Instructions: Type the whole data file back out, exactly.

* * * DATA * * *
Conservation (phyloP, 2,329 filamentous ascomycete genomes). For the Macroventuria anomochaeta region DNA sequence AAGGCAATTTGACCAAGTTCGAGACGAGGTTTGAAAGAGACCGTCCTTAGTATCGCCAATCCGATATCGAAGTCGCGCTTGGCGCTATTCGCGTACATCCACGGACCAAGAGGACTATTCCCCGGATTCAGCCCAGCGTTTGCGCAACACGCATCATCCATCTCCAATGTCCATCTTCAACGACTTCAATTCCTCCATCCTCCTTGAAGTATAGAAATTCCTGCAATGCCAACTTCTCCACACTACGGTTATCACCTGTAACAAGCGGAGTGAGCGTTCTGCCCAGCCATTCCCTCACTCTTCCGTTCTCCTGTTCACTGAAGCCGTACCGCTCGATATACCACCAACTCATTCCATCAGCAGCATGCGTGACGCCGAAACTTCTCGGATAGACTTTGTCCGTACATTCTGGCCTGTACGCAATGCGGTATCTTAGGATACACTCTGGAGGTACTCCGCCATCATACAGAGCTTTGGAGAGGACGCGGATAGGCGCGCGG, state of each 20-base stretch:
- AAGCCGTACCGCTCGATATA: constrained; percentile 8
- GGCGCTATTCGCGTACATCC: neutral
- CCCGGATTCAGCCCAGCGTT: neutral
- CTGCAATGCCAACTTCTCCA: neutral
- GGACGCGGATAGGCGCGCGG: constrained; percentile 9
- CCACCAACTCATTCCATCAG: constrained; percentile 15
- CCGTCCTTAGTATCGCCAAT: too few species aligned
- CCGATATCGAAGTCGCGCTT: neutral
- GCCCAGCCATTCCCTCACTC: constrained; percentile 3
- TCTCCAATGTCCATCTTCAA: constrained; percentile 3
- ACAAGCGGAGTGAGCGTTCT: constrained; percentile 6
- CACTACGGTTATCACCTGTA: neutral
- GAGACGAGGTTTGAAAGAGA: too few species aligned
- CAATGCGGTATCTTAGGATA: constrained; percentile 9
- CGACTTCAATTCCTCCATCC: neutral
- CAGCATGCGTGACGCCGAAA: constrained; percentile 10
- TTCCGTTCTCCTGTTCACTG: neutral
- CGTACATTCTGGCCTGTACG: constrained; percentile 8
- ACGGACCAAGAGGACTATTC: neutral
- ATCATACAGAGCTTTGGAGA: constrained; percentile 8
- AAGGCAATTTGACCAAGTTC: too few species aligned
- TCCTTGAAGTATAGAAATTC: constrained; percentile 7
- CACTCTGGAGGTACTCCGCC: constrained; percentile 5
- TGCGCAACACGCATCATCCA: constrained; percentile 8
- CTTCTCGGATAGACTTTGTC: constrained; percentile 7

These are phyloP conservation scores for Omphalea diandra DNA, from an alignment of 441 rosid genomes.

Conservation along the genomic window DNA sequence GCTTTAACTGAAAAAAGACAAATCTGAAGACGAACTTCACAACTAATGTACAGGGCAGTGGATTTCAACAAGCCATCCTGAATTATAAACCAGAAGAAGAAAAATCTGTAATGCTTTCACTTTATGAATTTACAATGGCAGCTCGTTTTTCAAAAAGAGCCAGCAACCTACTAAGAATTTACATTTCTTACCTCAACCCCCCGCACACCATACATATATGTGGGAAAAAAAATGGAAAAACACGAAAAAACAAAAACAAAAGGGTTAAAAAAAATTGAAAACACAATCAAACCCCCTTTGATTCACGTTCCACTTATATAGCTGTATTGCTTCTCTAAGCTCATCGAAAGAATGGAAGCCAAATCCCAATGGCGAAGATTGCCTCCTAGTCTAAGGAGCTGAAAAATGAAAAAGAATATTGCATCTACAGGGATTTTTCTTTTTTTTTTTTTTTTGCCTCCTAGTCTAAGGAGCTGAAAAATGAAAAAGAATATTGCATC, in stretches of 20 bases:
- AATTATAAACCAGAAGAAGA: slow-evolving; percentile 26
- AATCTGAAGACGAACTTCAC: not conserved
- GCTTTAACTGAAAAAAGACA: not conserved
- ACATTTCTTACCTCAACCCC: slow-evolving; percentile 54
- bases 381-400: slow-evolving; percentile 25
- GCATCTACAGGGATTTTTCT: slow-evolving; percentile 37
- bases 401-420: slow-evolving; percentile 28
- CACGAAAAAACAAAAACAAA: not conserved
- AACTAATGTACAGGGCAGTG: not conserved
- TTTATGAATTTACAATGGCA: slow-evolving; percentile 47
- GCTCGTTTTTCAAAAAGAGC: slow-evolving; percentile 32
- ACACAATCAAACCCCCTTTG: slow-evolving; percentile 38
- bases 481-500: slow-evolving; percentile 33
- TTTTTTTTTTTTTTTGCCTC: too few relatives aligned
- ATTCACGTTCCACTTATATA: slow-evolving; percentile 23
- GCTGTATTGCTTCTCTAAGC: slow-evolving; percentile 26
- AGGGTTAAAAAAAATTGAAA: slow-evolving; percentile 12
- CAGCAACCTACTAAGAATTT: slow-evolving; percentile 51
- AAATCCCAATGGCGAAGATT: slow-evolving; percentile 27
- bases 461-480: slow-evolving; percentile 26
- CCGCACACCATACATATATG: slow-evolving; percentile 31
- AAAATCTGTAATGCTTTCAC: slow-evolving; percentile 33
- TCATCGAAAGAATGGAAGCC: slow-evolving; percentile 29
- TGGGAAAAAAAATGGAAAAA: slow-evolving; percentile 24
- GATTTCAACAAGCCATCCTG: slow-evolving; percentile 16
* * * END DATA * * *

Conservation (phyloP, 2,329 filamentous ascomycete genomes). For the Macroventuria anomochaeta region DNA sequence AAGGCAATTTGACCAAGTTCGAGACGAGGTTTGAAAGAGACCGTCCTTAGTATCGCCAATCCGATATCGAAGTCGCGCTTGGCGCTATTCGCGTACATCCACGGACCAAGAGGACTATTCCCCGGATTCAGCCCAGCGTTTGCGCAACACGCATCATCCATCTCCAATGTCCATCTTCAACGACTTCAATTCCTCCATCCTCCTTGAAGTATAGAAATTCCTGCAATGCCAACTTCTCCACACTACGGTTATCACCTGTAACAAGCGGAGTGAGCGTTCTGCCCAGCCATTCCCTCACTCTTCCGTTCTCCTGTTCACTGAAGCCGTACCGCTCGATATACCACCAACTCATTCCATCAGCAGCATGCGTGACGCCGAAACTTCTCGGATAGACTTTGTCCGTACATTCTGGCCTGTACGCAATGCGGTATCTTAGGATACACTCTGGAGGTACTCCGCCATCATACAGAGCTTTGGAGAGGACGCGGATAGGCGCGCGG, state of each 20-base stretch:
- AAGCCGTACCGCTCGATATA: constrained; percentile 8
- GGCGCTATTCGCGTACATCC: neutral
- CCCGGATTCAGCCCAGCGTT: neutral
- CTGCAATGCCAACTTCTCCA: neutral
- GGACGCGGATAGGCGCGCGG: constrained; percentile 9
- CCACCAACTCATTCCATCAG: constrained; percentile 15
- CCGTCCTTAGTATCGCCAAT: too few species aligned
- CCGATATCGAAGTCGCGCTT: neutral
- GCCCAGCCATTCCCTCACTC: constrained; percentile 3
- TCTCCAATGTCCATCTTCAA: constrained; percentile 3
- ACAAGCGGAGTGAGCGTTCT: constrained; percentile 6
- CACTACGGTTATCACCTGTA: neutral
- GAGACGAGGTTTGAAAGAGA: too few species aligned
- CAATGCGGTATCTTAGGATA: constrained; percentile 9
- CGACTTCAATTCCTCCATCC: neutral
- CAGCATGCGTGACGCCGAAA: constrained; percentile 10
- TTCCGTTCTCCTGTTCACTG: neutral
- CGTACATTCTGGCCTGTACG: constrained; percentile 8
- ACGGACCAAGAGGACTATTC: neutral
- ATCATACAGAGCTTTGGAGA: constrained; percentile 8
- AAGGCAATTTGACCAAGTTC: too few species aligned
- TCCTTGAAGTATAGAAATTC: constrained; percentile 7
- CACTCTGGAGGTACTCCGCC: constrained; percentile 5
- TGCGCAACACGCATCATCCA: constrained; percentile 8
- CTTCTCGGATAGACTTTGTC: constrained; percentile 7

These are phyloP conservation scores for Omphalea diandra DNA, from an alignment of 441 rosid genomes.

Conservation along the genomic window DNA sequence GCTTTAACTGAAAAAAGACAAATCTGAAGACGAACTTCACAACTAATGTACAGGGCAGTGGATTTCAACAAGCCATCCTGAATTATAAACCAGAAGAAGAAAAATCTGTAATGCTTTCACTTTATGAATTTACAATGGCAGCTCGTTTTTCAAAAAGAGCCAGCAACCTACTAAGAATTTACATTTCTTACCTCAACCCCCCGCACACCATACATATATGTGGGAAAAAAAATGGAAAAACACGAAAAAACAAAAACAAAAGGGTTAAAAAAAATTGAAAACACAATCAAACCCCCTTTGATTCACGTTCCACTTATATAGCTGTATTGCTTCTCTAAGCTCATCGAAAGAATGGAAGCCAAATCCCAATGGCGAAGATTGCCTCCTAGTCTAAGGAGCTGAAAAATGAAAAAGAATATTGCATCTACAGGGATTTTTCTTTTTTTTTTTTTTTTGCCTCCTAGTCTAAGGAGCTGAAAAATGAAAAAGAATATTGCATC, in stretches of 20 bases:
- AATTATAAACCAGAAGAAGA: slow-evolving; percentile 26
- AATCTGAAGACGAACTTCAC: not conserved
- GCTTTAACTGAAAAAAGACA: not conserved
- ACATTTCTTACCTCAACCCC: slow-evolving; percentile 54
- bases 381-400: slow-evolving; percentile 25
- GCATCTACAGGGATTTTTCT: slow-evolving; percentile 37
- bases 401-420: slow-evolving; percentile 28
- CACGAAAAAACAAAAACAAA: not conserved
- AACTAATGTACAGGGCAGTG: not conserved
- TTTATGAATTTACAATGGCA: slow-evolving; percentile 47
- GCTCGTTTTTCAAAAAGAGC: slow-evolving; percentile 32
- ACACAATCAAACCCCCTTTG: slow-evolving; percentile 38
- bases 481-500: slow-evolving; percentile 33
- TTTTTTTTTTTTTTTGCCTC: too few relatives aligned
- ATTCACGTTCCACTTATATA: slow-evolving; percentile 23
- GCTGTATTGCTTCTCTAAGC: slow-evolving; percentile 26
- AGGGTTAAAAAAAATTGAAA: slow-evolving; percentile 12
- CAGCAACCTACTAAGAATTT: slow-evolving; percentile 51
- AAATCCCAATGGCGAAGATT: slow-evolving; percentile 27
- bases 461-480: slow-evolving; percentile 26
- CCGCACACCATACATATATG: slow-evolving; percentile 31
- AAAATCTGTAATGCTTTCAC: slow-evolving; percentile 33
- TCATCGAAAGAATGGAAGCC: slow-evolving; percentile 29
- TGGGAAAAAAAATGGAAAAA: slow-evolving; percentile 24
- GATTTCAACAAGCCATCCTG: slow-evolving; percentile 16